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TOKYO (Reuters) - Most Japanese firms plan to raise salaries by at least the same degree as last year, but even two years of wage hikes will not be enough to compensate workers for increases in the cost of living, a Reuters poll showed.
Since taking office in late 2012, Prime Minister Shinzo Abe has heaped pressure on businesses to lift wages - seen as essential if his stimulus policies are to succeed in boosting consumer spending and dragging the world's third-largest economy decisively out of decades of deflation and stagnant growth.
In results that come a day before Japan's biggest firms announce wage plans following annual talks with labor unions, the Reuters Corporate Survey showed 55 percent of firms plan to lift wages by the same extent as last year. Another 14 percent say they are set to boost wages more than they did last year.
"If big companies raise wages substantially again this year, we may have no choice but to follow suit in order to secure workers regardless of our earnings," a manager at a transportation firm wrote.
But for employees and Abenomics, the glass is set to look more empty than full, as the increases will not be enough to offset a 3 percentage point increase in the national sales tax that went into effect last April and unexpectedly tipped the economy into recession.
When asked how much they expect wages to have increased since the tax hike if plans for this year were included, three quarters of firms expected rises of between zero and 2 percent. Another 17 percent said they expected rises of 2-3 percent.
The results underscore the divide between some of Japan's strongest firms like Toyota Motor Corp (7203.T) which are expected to agree to significant wage increases and the rest of the corporate sector.
"Wage hikes appear uneven and slow to spread beyond top companies such as Toyota," said Hidenobu Tokuda, senior economist at Mizuho Research Institute.
"Many companies cannot raise wages enough to offset the sales tax hike because they are still facing the lingering pain from the tax hike while struggling to pass on rising costs."
The poll of 483 companies was conducted for Reuters by Nikkei Research between March 3 and March 16. Respondents reply anonymously to the survey and around 230 firms answered questions on wages.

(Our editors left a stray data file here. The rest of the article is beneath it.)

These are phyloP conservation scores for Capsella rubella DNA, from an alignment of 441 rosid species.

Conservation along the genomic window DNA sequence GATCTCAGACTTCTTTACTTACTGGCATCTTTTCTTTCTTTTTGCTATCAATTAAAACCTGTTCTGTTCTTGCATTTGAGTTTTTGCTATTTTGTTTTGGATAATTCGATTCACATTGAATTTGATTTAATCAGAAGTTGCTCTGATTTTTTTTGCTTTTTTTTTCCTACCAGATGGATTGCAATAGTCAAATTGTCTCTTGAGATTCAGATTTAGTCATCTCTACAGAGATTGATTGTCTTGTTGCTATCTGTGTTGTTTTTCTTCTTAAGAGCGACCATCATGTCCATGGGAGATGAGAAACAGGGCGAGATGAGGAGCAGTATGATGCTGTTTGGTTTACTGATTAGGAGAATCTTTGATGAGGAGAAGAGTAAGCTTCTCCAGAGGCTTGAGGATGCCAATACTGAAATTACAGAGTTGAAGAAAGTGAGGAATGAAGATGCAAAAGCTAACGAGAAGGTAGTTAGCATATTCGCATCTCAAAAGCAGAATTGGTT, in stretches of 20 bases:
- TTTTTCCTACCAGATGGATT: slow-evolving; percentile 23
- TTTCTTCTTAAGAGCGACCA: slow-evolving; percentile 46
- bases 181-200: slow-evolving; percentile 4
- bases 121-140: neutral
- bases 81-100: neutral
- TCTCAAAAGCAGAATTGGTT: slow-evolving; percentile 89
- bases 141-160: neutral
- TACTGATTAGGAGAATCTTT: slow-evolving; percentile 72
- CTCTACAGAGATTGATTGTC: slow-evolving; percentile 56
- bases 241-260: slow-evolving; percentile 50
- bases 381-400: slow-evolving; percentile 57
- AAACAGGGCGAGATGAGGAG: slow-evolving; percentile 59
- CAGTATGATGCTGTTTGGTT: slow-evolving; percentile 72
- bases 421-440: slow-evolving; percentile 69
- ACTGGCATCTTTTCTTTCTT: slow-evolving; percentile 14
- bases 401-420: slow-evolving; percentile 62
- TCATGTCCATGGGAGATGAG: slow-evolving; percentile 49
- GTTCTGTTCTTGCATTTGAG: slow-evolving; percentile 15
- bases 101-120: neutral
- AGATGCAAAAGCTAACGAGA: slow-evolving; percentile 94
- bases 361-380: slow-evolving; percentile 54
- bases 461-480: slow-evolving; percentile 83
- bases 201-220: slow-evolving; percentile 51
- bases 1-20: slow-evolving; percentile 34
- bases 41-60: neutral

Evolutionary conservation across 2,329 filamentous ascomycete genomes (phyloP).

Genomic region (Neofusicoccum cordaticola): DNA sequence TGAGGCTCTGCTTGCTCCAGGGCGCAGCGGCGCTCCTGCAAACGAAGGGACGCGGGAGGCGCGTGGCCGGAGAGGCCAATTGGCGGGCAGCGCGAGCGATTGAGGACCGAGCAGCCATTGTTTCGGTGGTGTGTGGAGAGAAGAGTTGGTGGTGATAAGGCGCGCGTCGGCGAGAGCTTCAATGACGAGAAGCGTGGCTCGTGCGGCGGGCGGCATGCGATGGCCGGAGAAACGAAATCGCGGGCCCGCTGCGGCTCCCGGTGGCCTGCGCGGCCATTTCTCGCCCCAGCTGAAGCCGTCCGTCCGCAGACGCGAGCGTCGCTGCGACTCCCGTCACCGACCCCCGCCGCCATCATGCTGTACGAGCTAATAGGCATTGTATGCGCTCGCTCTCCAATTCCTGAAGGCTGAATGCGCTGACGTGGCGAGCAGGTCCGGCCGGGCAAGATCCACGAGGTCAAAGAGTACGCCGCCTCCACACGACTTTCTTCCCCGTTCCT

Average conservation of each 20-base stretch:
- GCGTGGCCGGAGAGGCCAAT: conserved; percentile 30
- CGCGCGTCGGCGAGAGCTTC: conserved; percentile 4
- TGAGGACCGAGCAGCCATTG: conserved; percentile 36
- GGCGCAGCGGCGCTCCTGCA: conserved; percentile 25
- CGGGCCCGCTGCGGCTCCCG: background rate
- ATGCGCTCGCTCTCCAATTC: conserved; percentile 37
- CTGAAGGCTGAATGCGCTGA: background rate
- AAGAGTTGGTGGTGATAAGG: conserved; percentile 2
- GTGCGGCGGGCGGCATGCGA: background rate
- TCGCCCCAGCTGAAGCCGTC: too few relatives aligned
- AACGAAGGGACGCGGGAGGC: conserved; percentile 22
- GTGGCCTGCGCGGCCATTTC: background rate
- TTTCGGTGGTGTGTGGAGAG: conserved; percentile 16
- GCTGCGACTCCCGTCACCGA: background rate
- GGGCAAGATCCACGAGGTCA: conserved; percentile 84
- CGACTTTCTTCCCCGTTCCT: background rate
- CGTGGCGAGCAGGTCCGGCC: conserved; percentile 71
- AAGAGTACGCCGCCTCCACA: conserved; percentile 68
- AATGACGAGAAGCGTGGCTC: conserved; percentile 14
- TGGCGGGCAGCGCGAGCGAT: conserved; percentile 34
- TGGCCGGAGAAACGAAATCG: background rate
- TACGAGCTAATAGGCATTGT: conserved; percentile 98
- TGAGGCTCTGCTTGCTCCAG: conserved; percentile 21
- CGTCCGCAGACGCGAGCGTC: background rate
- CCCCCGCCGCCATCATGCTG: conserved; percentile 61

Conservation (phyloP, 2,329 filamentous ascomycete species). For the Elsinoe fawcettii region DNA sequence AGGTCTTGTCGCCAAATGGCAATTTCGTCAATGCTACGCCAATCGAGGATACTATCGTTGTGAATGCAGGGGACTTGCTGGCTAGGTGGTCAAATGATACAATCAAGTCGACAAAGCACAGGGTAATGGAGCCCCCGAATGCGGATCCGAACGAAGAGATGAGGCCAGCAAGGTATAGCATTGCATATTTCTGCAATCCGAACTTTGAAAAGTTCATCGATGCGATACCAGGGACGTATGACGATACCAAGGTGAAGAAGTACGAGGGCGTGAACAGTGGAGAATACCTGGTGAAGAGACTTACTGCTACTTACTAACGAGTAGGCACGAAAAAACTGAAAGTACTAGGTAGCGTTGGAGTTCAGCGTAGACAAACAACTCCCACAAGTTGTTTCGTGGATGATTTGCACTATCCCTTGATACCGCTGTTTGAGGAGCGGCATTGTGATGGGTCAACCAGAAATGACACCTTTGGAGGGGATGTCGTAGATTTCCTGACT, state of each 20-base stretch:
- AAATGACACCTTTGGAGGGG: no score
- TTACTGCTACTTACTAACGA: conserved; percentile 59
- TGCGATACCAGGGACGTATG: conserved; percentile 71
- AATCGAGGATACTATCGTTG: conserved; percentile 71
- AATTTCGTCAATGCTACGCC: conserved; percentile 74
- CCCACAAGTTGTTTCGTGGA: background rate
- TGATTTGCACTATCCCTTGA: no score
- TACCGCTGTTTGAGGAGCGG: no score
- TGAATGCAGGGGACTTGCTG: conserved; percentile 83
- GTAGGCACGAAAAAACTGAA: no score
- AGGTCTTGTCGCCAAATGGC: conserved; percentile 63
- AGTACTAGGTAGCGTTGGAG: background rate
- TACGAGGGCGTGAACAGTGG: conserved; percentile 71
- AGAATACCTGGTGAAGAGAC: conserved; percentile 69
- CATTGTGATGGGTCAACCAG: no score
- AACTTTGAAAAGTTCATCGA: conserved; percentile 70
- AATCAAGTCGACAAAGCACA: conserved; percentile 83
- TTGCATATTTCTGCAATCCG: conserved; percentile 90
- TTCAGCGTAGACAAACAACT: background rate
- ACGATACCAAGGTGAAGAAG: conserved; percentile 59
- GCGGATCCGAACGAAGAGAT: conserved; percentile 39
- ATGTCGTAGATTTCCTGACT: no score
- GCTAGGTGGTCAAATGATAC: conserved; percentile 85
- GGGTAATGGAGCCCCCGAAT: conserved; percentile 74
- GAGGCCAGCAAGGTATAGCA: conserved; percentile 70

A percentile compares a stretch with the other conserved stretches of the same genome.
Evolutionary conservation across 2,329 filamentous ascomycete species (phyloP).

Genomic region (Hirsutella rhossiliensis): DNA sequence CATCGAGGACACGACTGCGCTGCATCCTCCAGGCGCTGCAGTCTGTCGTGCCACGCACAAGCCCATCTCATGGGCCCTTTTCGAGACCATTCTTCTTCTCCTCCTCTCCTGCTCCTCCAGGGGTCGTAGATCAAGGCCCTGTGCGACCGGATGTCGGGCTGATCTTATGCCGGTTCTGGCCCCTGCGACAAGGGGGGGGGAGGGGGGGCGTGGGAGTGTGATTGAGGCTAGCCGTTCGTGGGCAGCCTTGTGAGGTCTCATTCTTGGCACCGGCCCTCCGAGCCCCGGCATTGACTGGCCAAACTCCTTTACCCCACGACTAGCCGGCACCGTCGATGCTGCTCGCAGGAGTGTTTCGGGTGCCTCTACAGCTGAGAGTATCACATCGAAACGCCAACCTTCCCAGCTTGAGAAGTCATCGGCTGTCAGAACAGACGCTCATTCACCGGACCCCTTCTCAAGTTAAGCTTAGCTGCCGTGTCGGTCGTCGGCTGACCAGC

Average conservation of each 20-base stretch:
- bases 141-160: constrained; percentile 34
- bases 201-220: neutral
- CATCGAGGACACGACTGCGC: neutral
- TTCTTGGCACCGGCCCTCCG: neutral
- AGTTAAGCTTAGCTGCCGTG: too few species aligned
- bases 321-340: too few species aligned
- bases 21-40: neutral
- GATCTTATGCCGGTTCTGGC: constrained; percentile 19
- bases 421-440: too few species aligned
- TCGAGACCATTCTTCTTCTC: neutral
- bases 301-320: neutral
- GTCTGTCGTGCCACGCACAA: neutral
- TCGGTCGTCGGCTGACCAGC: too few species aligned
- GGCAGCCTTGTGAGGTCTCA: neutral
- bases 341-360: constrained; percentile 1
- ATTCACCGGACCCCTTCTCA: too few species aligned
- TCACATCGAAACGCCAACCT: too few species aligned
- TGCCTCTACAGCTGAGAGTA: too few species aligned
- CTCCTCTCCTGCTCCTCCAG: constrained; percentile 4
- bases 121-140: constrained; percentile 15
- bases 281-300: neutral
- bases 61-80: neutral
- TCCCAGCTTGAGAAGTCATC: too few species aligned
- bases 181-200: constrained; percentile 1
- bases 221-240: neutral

Last year, the biggest of Japan's big firms agreed to an average wage hike of 2.19 percent - a 15-year high. Around 0.4 percentage point of that was an increase in closely watched base salaries for all employees, with the rest given over to pay raises that workers get depending on their length of service.
Until last year, many big-name Japanese companies had simply frozen base pay levels - as base pay increases are seen as difficult to undo even in the hardest of times.
This year, Toyota is expected to agree to a 4,000 yen ($33) base salary hike, equivalent to a rise of 1.1 percent. Including automatic seniority-based rises, salaries for Toyota employees would climb 3.2 percent.
But the survey showed that this year 39 percent of firms do not plan to raise base pay at all. Another 39 percent are planning base pay increases of under 1 percent while 19 percent are planning increases of between 1 percent and 2 percent.
The survey also found that 55 percent of Japanese companies plan to keep capital spending flat in the year from April. Around a quarter expect to boost capital spending to some extent while 9 percent say they plan big increases.
Companies tend to be cautious about spending plans at the beginning of a new fiscal year, revising up as the year progresses. For the financial year just ending, big Japanese firms are planning to boost capital spending 8.9 percent, a central bank survey showed in December.
($1 = 121.3600 yen)
Editing by Edwina Gibbs